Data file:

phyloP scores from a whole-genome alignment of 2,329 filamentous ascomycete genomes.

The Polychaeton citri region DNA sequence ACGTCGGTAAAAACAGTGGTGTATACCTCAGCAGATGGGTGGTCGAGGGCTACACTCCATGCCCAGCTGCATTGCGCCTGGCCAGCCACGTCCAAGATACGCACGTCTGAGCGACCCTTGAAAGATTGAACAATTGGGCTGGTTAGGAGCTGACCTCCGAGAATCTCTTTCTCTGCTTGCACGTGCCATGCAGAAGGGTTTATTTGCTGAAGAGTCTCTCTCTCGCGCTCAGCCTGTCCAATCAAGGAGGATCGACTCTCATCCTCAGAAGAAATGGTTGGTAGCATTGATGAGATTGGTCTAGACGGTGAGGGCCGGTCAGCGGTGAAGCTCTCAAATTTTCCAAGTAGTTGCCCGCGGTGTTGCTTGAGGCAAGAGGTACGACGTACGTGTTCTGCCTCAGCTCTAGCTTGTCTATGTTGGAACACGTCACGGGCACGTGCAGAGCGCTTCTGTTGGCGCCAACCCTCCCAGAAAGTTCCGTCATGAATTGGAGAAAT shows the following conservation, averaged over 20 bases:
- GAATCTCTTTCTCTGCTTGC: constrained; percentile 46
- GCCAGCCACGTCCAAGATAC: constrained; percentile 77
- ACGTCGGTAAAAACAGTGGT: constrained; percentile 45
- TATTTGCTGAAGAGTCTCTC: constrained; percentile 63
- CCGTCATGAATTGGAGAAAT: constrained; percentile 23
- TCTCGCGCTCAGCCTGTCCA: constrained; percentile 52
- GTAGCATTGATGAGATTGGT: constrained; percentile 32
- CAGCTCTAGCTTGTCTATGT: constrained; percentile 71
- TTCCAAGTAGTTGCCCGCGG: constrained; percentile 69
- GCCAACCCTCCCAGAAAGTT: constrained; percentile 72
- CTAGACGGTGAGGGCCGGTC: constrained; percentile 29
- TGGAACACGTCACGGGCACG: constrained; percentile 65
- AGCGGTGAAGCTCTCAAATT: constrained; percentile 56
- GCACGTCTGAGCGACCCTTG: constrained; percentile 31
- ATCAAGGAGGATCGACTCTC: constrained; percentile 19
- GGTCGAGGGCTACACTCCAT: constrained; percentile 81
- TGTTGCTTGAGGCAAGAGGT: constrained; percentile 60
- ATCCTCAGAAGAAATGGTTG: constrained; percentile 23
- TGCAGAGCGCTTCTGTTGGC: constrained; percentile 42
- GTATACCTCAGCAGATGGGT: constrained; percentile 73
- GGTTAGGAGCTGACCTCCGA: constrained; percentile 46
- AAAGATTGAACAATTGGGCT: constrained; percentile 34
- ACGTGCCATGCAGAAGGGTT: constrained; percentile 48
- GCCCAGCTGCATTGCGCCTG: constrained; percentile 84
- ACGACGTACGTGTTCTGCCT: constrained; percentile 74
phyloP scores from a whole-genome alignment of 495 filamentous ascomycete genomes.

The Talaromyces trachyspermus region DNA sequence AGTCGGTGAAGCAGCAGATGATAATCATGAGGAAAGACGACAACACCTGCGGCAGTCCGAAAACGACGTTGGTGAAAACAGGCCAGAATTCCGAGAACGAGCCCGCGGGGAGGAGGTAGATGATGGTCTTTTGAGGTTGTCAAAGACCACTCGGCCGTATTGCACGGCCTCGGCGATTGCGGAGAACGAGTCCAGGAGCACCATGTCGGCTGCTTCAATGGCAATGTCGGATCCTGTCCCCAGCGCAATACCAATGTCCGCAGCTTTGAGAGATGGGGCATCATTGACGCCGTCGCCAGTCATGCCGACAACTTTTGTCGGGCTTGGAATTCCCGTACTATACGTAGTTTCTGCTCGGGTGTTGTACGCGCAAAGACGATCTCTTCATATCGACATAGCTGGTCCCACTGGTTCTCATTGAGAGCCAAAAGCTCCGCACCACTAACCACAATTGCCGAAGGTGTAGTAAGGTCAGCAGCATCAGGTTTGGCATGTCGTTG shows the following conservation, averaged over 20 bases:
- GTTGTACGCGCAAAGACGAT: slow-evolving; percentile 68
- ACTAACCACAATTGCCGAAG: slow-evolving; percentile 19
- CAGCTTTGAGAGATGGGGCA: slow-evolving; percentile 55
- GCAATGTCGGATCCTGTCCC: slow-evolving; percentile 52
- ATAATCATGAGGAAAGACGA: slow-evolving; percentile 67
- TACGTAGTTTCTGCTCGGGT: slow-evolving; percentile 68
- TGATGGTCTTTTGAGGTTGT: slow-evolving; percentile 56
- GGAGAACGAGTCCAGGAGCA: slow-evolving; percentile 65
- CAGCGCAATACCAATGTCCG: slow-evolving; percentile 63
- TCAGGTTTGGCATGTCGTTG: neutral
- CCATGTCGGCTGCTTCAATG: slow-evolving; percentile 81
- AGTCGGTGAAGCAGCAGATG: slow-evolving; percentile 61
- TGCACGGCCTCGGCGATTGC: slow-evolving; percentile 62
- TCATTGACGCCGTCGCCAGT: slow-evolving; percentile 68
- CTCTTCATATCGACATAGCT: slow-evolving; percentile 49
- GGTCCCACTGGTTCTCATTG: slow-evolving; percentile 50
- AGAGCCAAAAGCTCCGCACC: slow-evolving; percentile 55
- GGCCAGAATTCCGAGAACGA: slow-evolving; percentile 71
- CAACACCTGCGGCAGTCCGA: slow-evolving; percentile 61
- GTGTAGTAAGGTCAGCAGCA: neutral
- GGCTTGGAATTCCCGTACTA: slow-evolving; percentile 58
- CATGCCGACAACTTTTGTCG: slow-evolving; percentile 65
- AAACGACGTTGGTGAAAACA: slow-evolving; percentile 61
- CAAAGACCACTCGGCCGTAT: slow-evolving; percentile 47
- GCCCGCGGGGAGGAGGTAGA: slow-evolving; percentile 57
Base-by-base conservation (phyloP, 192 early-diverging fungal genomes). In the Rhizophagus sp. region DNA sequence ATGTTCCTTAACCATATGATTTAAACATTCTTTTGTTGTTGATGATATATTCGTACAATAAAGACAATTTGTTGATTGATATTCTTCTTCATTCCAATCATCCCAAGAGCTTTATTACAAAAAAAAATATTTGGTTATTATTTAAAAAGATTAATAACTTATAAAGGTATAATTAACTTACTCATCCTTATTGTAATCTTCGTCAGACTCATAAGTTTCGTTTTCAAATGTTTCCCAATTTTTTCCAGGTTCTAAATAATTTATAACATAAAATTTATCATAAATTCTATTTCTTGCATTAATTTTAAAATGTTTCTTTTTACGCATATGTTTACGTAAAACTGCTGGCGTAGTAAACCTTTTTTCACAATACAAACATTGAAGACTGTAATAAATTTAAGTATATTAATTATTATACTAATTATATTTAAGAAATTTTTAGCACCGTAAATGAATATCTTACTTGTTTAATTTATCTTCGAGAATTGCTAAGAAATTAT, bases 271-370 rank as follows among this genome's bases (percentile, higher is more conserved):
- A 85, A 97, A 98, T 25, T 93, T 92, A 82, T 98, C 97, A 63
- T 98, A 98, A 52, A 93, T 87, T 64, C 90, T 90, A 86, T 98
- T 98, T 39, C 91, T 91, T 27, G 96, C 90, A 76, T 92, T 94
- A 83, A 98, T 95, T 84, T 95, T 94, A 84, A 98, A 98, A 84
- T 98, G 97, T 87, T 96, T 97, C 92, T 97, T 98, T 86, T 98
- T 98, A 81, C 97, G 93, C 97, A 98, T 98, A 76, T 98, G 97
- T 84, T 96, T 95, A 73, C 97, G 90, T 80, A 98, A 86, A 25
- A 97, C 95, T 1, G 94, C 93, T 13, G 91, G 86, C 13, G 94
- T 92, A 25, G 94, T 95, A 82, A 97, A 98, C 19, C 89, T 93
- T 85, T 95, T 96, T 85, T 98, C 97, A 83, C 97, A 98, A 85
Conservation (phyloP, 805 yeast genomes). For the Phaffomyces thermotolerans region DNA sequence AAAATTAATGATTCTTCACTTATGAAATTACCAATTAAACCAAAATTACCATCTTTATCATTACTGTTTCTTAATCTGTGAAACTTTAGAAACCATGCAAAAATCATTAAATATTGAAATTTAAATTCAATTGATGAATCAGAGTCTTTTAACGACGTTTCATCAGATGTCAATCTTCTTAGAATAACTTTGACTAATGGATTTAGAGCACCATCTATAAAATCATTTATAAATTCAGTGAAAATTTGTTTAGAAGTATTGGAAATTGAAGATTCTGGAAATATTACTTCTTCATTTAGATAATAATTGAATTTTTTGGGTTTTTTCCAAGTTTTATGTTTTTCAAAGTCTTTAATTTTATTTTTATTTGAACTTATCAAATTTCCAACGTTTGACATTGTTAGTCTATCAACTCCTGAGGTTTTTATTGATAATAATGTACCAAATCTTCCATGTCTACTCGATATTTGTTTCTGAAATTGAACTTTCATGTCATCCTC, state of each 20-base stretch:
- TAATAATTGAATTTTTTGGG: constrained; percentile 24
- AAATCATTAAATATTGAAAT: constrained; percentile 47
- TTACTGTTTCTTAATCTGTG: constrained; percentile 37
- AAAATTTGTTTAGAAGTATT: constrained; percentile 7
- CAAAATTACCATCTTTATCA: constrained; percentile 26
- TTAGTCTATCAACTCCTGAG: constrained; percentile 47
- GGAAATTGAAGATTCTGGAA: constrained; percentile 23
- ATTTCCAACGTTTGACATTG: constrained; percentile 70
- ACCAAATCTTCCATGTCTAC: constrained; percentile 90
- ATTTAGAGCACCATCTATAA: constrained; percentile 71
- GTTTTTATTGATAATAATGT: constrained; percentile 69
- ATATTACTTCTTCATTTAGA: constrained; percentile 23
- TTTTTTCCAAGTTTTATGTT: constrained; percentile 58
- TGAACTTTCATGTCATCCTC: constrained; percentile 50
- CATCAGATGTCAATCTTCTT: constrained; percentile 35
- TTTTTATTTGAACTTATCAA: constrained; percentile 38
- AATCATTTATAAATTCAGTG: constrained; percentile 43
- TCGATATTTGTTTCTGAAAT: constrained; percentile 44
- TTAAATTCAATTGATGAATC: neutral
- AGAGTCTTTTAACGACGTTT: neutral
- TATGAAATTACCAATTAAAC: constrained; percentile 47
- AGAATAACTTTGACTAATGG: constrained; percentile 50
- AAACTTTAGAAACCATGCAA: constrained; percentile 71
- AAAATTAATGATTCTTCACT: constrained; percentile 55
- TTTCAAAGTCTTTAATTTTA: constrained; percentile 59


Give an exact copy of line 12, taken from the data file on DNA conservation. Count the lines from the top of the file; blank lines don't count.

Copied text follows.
- GCCAACCCTCCCAGAAAGTT: constrained; percentile 72